Watching Matt study for his Yiddish class, finding out it is similar to German, and who spoke it.

Having dinner with A & M’s Israeli friends, and the husband’s mother who was visiting from Tel Aviv.  They brought a giant ho-ho that tasted heavenly.  They said they made it with crackers and an instant pudding they brought from Israel.  I don’t know how this is possible, but I am a believer.  Besides fascinating conversation, it was fun to see my oldest practice hospitality.  It is exciting and weird to want her recipes and see the way she blesses guests with her food and table decor (she irons napkins!).  Not sure where she gets this from.

Thanks for putting us up, A & M!





Last fall Ashley told me she was already making plans for her third anniversary, and wondered if Marcus and I would be interested in going to Chicago with her and her husband.  They had honeymooned in the Windy City, and wanted to show us the sights.  I told her to COUNT US IN!  I was just a little excited.

We found a great hotel deal on Hotwire, and Ash sent me an email from time-to-time, suggesting activities for our time there.  I didn’t care what we did, but only that I had an opportunity to see Chicago and Ashley (and Matt)!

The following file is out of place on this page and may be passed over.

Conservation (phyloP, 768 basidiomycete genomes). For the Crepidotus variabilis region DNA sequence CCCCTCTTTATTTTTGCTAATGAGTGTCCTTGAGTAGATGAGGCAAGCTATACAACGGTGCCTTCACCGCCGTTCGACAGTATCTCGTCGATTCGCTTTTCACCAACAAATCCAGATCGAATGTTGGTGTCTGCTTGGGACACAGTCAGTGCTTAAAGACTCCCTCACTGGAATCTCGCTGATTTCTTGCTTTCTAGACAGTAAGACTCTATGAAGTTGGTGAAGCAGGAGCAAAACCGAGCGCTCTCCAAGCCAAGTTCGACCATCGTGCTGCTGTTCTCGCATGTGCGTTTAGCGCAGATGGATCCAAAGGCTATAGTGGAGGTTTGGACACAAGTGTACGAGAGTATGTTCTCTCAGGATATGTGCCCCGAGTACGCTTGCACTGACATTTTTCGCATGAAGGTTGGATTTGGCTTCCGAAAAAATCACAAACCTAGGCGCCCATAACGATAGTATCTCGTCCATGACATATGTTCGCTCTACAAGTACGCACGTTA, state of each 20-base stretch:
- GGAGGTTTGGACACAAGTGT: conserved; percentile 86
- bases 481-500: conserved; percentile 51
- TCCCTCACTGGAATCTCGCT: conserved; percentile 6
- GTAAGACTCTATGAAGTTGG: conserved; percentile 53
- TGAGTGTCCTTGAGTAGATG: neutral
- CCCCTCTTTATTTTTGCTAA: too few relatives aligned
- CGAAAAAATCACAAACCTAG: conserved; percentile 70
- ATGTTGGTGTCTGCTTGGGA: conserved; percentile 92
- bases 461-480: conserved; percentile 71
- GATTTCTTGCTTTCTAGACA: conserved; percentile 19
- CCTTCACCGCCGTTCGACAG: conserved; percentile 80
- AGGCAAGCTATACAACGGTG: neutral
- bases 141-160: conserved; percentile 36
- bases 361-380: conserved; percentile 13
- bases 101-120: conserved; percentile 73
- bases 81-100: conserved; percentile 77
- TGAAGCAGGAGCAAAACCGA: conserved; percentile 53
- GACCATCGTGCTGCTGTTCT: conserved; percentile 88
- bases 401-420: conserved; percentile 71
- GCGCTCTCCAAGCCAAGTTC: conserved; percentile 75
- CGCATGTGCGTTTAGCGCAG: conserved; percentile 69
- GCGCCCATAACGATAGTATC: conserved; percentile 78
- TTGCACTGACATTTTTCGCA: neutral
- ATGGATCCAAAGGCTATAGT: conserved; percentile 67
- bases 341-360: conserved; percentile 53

We had a fantastic time.  Our cheap, clean and very conveniently-located hotel permitted us to use our legs as transportation.  The architectural boat tour took us down the Chicago River, and the guide explained the fascinating history behind the buildings along the shoreline.  How about that Old Chicago Main Post Office, with an abandoned 2.5 million square feet?  Matt said he bought the space for us, so we are open to suggestions on how to use it.

We ate breakfast in our room, then tried to find an inexpensive lunch (almost impossible), and had wonderful suppers (twice we gorged on Chicago-style pizza).  Despite what the menu and waiters told us, we were only able to barely eat a medium.  Don’t order the large!

We traveled to the top of the John Hancock Center at warp speed ( I don’t want to think about how the elevator ascends that fast), and were allowed full reign of the cocktail lounge and its spectacular view if we bought a drink.  Bottled water went for $5, but I ordered a Skyscraper.  How could I resist?

Ashley and I gawked at every building and took a picture of it, while the guys waited patiently.  We also did a bit of shopping.  I am sure there were deals to be had, but we didn’t find many.  Going into a store on Michigan Avenue is an experience in itself.

The people were as interesting as the architecture, and we took them all in each time we stopped to rest.  Matt saw some professional hockey players, and a hockey coach.  I am sure Ashley and I saw some famous people, too.  We just didn’t know it.